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Post Cycle Therapy (PCT): What to do after having used anabolic steroids?

In the past, anabolic steroids were used primarily by athletes in order to boots physical performance. However, today anabolic steroids are also common among non-athletes, who use them with the goal to improve their physique and appearance. It was recently estimated that among Americans aged 13-50 years, 2.9 to 4.0 million have used anabolic steroids.[1] Within this group, roughly 1 million may have experienced anabolic steroid dependence.[1]

Most of these folks have gone down this pathway blindly, obviously without physician supervision, using underground black market resources and products. Not only is non-medically supervised use of anabolic steroids per see potentially dangerous, but the purity of underground products is highly speculative, which adds additional health risks. Also, because of the common practice of “stacking”, which is use of two or more anabolic steroids (often androgens) in progressively increasing doses in cycles lasting for different durations of time, it is hard to predict the cumulative potential health consequences. Also, most anabolic steroids are synthetic man-made compounds that are not natural to the body. This is in contrast to testosterone, which is naturally produced by the body and necessary, in the physiological range, for health and wellbeing. Anabolic steroids are not.

For those who have chosen to use anabolic steroids, this article will outline ways to restore the HPG-axis (Hypothalamic-Pituitary-Gonadal axis).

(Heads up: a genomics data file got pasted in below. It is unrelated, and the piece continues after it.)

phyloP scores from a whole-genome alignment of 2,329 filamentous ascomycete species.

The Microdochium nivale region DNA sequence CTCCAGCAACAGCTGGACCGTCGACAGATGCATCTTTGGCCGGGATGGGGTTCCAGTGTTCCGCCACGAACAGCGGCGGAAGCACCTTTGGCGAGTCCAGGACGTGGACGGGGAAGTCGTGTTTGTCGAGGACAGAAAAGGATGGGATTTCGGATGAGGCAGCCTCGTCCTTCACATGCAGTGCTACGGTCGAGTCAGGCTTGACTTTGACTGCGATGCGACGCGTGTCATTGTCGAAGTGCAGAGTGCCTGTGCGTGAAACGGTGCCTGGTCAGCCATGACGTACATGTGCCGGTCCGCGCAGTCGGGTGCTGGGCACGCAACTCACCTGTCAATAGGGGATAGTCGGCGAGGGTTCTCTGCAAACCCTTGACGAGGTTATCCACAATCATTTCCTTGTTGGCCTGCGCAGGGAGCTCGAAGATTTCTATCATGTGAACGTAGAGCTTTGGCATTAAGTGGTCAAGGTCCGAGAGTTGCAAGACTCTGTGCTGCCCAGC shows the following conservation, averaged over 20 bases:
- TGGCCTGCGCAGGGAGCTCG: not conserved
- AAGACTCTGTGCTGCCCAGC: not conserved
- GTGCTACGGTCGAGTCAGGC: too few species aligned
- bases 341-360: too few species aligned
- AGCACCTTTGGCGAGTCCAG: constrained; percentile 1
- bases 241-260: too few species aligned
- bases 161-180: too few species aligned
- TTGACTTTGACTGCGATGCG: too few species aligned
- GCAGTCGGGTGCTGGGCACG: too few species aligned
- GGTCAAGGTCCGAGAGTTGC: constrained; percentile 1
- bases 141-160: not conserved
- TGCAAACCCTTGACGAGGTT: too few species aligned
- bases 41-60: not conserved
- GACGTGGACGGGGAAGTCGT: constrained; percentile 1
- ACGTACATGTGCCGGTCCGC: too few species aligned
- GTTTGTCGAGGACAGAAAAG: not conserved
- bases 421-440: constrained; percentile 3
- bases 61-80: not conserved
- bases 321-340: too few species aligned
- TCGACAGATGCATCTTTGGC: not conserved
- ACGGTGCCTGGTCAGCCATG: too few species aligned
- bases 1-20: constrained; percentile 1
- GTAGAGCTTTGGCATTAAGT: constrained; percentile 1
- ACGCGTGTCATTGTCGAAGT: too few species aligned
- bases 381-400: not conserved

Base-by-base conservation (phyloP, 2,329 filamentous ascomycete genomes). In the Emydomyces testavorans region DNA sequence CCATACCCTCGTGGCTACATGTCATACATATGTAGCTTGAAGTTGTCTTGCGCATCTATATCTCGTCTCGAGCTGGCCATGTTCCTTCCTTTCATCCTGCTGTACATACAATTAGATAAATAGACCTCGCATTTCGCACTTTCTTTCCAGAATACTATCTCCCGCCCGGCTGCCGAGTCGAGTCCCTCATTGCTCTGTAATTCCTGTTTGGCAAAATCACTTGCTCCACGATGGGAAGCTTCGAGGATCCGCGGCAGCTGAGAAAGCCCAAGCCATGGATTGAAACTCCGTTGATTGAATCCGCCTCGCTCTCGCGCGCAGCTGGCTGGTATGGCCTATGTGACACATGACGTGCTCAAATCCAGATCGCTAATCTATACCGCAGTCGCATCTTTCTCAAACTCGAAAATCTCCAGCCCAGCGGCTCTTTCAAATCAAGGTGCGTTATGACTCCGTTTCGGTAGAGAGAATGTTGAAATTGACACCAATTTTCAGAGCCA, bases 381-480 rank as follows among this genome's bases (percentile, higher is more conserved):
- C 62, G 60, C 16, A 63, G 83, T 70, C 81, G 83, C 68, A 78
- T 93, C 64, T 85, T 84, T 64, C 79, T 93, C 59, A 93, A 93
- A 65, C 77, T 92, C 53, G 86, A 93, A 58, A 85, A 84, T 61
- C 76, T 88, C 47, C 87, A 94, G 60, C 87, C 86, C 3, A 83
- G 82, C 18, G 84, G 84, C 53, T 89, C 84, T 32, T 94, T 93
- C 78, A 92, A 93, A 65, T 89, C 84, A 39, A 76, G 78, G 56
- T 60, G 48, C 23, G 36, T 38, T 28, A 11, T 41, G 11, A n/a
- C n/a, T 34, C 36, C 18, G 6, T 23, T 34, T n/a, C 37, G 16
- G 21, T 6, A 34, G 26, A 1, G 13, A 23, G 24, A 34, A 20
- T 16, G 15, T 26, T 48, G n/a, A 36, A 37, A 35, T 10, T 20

Continue reading..

D-Aspartic Acid (DAA) and “Test Boosters”

In this vid, I discuss the popular “Testosterone booster” supplement D-Aspartic Acid (DAA) and update my opinions of this general category of supplements. Note the added study below recently published that found at higher doses, it actually lowered testosterone.


Study mentioned in the vid:

D-Aspartic acid supplementation combined with 28 days of heavy resistance training has no effect on body composition, muscle strength, and serum hormones associated with the hypothalamo-pituitary-gonadal axis in resistance-trained men

PAGE UPDATE: 2015 study and additional comments:

The criticism of some to prior studies was that it was possible higher doses were needed to impact T levels in younger resistance trained men. This study just out below found higher doses actually decreased testosterone! And the study was done on the appropriate population, resistance trained men, although they didn’t test the impact on TT and FT on strength or LBM as the prior study above did. The two studies combined however, do not paint a good picture for DAA in my view. This only lowers, my already low opinion of “T boosters” as a category of supplements…

Three and six grams supplementation of d-aspartic acid in resistance trained men

Geoffrey W Melville*, Jason C Siegler and Paul WM Marshall

Journal of the International Society of Sports Nutrition 2015, 12:15



Although abundant research has investigated the hormonal effects of d-aspartic acid in rat models, to date there is limited research on humans. Previous research has demonstrated increased total testosterone levels in sedentary men and no significant changes in hormonal levels in resistance trained men. It was hypothesised that a higher dosage may be required for experienced lifters, thus this study investigated the effects of two different dosages of d-aspartic acid on basal hormonal levels in resistance trained men and explored responsiveness to d-aspartic acid based on initial testosterone levels.


Twenty-four males, with a minimum of two years’ experience in resistance training, (age, 24.5 ± 3.2 y; training experience, 3.4 ± 1.4 y; height, 178.5 ± 6.5 cm; weight, 84.7 ± 7.2 kg; bench press 1-RM, 105.3 ± 15.2 kg) were randomised into one of three groups: 6 g.d−1 plain flour (D0); 3 g.d−1 of d-aspartic acid (D3); and 6 g.d−1 of d-aspartic acid (D6). Participants performed a two-week washout period, training four days per week. This continued through the experimental period (14 days), with participants consuming the supplement in the morning. Serum was analysed for levels of testosterone, estradiol, sex hormone binding globulin, albumin and free testosterone was determined by calculation.